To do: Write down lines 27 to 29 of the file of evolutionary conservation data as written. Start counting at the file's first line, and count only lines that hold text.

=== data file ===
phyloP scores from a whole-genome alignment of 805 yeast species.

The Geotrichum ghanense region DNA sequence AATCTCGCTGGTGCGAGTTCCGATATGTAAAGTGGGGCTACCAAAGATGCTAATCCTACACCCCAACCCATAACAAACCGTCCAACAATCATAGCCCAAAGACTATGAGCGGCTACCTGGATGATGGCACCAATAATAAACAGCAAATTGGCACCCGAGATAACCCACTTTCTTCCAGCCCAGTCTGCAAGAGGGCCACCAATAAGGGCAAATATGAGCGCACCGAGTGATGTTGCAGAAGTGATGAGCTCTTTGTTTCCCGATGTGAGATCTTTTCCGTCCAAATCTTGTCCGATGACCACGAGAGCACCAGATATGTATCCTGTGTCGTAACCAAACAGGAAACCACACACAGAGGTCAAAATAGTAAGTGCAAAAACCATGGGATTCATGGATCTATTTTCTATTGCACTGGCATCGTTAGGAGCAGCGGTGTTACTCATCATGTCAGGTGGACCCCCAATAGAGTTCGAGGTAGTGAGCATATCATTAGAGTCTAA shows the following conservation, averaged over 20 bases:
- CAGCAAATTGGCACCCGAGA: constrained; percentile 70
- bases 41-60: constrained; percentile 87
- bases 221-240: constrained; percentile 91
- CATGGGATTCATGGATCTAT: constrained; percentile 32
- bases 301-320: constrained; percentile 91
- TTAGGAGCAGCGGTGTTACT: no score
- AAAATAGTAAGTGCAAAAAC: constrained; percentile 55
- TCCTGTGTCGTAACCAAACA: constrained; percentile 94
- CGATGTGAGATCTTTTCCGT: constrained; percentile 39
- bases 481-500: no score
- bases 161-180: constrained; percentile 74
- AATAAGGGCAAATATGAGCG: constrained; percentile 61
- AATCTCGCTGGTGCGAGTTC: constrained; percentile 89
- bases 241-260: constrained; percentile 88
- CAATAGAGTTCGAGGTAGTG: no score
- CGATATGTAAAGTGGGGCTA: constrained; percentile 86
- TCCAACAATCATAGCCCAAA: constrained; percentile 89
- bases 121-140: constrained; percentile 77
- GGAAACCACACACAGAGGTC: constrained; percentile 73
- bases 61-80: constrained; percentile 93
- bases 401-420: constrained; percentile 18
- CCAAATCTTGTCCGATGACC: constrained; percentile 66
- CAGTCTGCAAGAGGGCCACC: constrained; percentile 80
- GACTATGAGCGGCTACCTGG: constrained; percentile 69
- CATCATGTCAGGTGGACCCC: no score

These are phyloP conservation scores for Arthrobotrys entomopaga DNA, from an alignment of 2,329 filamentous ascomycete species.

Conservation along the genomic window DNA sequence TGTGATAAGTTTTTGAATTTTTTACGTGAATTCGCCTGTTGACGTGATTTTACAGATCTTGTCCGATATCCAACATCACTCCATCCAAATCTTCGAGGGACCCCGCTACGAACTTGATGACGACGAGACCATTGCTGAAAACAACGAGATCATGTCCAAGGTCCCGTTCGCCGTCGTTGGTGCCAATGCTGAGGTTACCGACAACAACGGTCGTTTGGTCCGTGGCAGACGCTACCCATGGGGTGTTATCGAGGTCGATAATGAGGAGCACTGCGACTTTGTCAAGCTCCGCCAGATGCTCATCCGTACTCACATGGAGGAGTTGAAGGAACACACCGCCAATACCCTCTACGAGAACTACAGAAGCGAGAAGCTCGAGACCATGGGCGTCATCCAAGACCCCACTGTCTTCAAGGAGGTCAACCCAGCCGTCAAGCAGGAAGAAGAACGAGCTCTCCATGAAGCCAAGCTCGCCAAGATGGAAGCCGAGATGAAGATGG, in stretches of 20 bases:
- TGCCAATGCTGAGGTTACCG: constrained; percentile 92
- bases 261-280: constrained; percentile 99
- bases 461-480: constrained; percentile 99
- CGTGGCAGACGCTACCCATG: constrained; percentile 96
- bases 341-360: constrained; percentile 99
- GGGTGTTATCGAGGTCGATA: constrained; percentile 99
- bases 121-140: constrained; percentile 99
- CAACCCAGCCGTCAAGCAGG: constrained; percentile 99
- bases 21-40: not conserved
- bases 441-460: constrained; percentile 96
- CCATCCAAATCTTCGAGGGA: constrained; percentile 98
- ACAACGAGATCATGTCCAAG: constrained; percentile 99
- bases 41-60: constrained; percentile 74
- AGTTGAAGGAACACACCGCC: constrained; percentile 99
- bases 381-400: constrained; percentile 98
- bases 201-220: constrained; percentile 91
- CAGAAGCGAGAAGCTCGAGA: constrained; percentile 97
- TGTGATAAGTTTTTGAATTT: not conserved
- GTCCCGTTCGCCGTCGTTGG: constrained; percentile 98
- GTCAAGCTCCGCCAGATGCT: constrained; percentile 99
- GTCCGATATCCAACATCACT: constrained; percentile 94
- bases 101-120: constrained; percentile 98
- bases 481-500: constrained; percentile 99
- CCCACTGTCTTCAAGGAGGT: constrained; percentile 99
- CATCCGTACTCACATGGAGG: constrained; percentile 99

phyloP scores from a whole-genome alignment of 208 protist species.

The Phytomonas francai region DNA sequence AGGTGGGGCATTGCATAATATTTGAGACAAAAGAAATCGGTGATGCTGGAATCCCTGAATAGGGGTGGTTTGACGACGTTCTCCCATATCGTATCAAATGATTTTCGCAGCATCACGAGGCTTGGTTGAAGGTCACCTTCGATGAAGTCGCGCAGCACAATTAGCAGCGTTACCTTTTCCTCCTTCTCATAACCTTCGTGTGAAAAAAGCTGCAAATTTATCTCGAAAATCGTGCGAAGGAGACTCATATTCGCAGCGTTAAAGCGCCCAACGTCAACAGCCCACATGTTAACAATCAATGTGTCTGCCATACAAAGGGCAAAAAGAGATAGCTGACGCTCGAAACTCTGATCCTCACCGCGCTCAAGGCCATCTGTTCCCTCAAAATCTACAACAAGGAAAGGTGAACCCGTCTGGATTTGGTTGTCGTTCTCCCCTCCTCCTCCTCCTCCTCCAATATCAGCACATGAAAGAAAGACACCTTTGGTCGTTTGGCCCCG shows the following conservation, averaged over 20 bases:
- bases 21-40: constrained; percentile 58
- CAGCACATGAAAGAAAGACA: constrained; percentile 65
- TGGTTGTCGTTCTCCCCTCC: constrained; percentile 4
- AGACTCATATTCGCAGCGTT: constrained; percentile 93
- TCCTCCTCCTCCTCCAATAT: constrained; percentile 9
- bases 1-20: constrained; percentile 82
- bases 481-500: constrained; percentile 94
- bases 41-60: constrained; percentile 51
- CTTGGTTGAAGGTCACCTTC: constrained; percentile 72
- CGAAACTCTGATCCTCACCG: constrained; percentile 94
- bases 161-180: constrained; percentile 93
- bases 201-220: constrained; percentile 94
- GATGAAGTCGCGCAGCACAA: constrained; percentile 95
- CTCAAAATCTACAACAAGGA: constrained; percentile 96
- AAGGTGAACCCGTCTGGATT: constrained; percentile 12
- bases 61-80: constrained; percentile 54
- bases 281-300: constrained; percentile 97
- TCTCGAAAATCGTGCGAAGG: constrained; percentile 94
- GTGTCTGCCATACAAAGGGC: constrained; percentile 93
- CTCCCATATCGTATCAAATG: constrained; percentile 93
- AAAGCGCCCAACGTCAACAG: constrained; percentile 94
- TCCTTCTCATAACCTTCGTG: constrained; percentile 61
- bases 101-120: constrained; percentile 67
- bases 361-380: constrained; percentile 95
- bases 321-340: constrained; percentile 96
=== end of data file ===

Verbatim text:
- CATCATGTCAGGTGGACCCC: no score

These are phyloP conservation scores for Arthrobotrys entomopaga DNA, from an alignment of 2,329 filamentous ascomycete species.

Conservation along the genomic window DNA sequence TGTGATAAGTTTTTGAATTTTTTACGTGAATTCGCCTGTTGACGTGATTTTACAGATCTTGTCCGATATCCAACATCACTCCATCCAAATCTTCGAGGGACCCCGCTACGAACTTGATGACGACGAGACCATTGCTGAAAACAACGAGATCATGTCCAAGGTCCCGTTCGCCGTCGTTGGTGCCAATGCTGAGGTTACCGACAACAACGGTCGTTTGGTCCGTGGCAGACGCTACCCATGGGGTGTTATCGAGGTCGATAATGAGGAGCACTGCGACTTTGTCAAGCTCCGCCAGATGCTCATCCGTACTCACATGGAGGAGTTGAAGGAACACACCGCCAATACCCTCTACGAGAACTACAGAAGCGAGAAGCTCGAGACCATGGGCGTCATCCAAGACCCCACTGTCTTCAAGGAGGTCAACCCAGCCGTCAAGCAGGAAGAAGAACGAGCTCTCCATGAAGCCAAGCTCGCCAAGATGGAAGCCGAGATGAAGATGG, in stretches of 20 bases: